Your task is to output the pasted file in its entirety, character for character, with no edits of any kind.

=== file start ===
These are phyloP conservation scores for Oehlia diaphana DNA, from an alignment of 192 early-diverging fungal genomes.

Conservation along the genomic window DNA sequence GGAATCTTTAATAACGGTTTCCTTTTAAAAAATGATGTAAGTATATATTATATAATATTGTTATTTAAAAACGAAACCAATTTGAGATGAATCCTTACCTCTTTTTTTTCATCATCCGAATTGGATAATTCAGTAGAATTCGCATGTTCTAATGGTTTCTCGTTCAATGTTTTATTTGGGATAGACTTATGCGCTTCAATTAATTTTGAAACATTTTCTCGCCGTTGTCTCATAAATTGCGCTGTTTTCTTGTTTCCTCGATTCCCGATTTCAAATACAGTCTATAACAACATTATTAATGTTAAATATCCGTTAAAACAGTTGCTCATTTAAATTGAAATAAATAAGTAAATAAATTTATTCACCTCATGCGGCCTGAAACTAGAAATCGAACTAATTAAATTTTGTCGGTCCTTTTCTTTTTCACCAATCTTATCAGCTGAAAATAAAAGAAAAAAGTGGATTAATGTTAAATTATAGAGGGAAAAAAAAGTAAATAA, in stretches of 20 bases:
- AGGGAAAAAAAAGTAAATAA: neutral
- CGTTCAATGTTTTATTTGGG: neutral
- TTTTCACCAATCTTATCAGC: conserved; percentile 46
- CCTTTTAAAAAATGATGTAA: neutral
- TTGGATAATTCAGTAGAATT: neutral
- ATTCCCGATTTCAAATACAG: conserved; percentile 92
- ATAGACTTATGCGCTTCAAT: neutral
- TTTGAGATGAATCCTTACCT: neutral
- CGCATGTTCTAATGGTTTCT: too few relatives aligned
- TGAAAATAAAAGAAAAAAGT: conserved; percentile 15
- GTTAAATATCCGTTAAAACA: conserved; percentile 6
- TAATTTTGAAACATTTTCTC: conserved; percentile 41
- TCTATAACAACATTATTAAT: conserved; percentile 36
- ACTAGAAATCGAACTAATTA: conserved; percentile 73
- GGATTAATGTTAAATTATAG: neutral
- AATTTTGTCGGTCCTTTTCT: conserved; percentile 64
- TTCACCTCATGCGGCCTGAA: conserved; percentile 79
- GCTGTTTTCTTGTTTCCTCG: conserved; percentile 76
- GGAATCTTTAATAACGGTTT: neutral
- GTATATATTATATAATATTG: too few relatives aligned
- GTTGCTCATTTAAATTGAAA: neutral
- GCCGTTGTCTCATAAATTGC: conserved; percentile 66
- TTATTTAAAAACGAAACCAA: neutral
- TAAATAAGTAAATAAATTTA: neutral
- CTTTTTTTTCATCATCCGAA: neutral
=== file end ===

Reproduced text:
These are phyloP conservation scores for Oehlia diaphana DNA, from an alignment of 192 early-diverging fungal genomes.

Conservation along the genomic window DNA sequence GGAATCTTTAATAACGGTTTCCTTTTAAAAAATGATGTAAGTATATATTATATAATATTGTTATTTAAAAACGAAACCAATTTGAGATGAATCCTTACCTCTTTTTTTTCATCATCCGAATTGGATAATTCAGTAGAATTCGCATGTTCTAATGGTTTCTCGTTCAATGTTTTATTTGGGATAGACTTATGCGCTTCAATTAATTTTGAAACATTTTCTCGCCGTTGTCTCATAAATTGCGCTGTTTTCTTGTTTCCTCGATTCCCGATTTCAAATACAGTCTATAACAACATTATTAATGTTAAATATCCGTTAAAACAGTTGCTCATTTAAATTGAAATAAATAAGTAAATAAATTTATTCACCTCATGCGGCCTGAAACTAGAAATCGAACTAATTAAATTTTGTCGGTCCTTTTCTTTTTCACCAATCTTATCAGCTGAAAATAAAAGAAAAAAGTGGATTAATGTTAAATTATAGAGGGAAAAAAAAGTAAATAA, in stretches of 20 bases:
- AGGGAAAAAAAAGTAAATAA: neutral
- CGTTCAATGTTTTATTTGGG: neutral
- TTTTCACCAATCTTATCAGC: conserved; percentile 46
- CCTTTTAAAAAATGATGTAA: neutral
- TTGGATAATTCAGTAGAATT: neutral
- ATTCCCGATTTCAAATACAG: conserved; percentile 92
- ATAGACTTATGCGCTTCAAT: neutral
- TTTGAGATGAATCCTTACCT: neutral
- CGCATGTTCTAATGGTTTCT: too few relatives aligned
- TGAAAATAAAAGAAAAAAGT: conserved; percentile 15
- GTTAAATATCCGTTAAAACA: conserved; percentile 6
- TAATTTTGAAACATTTTCTC: conserved; percentile 41
- TCTATAACAACATTATTAAT: conserved; percentile 36
- ACTAGAAATCGAACTAATTA: conserved; percentile 73
- GGATTAATGTTAAATTATAG: neutral
- AATTTTGTCGGTCCTTTTCT: conserved; percentile 64
- TTCACCTCATGCGGCCTGAA: conserved; percentile 79
- GCTGTTTTCTTGTTTCCTCG: conserved; percentile 76
- GGAATCTTTAATAACGGTTT: neutral
- GTATATATTATATAATATTG: too few relatives aligned
- GTTGCTCATTTAAATTGAAA: neutral
- GCCGTTGTCTCATAAATTGC: conserved; percentile 66
- TTATTTAAAAACGAAACCAA: neutral
- TAAATAAGTAAATAAATTTA: neutral
- CTTTTTTTTCATCATCCGAA: neutral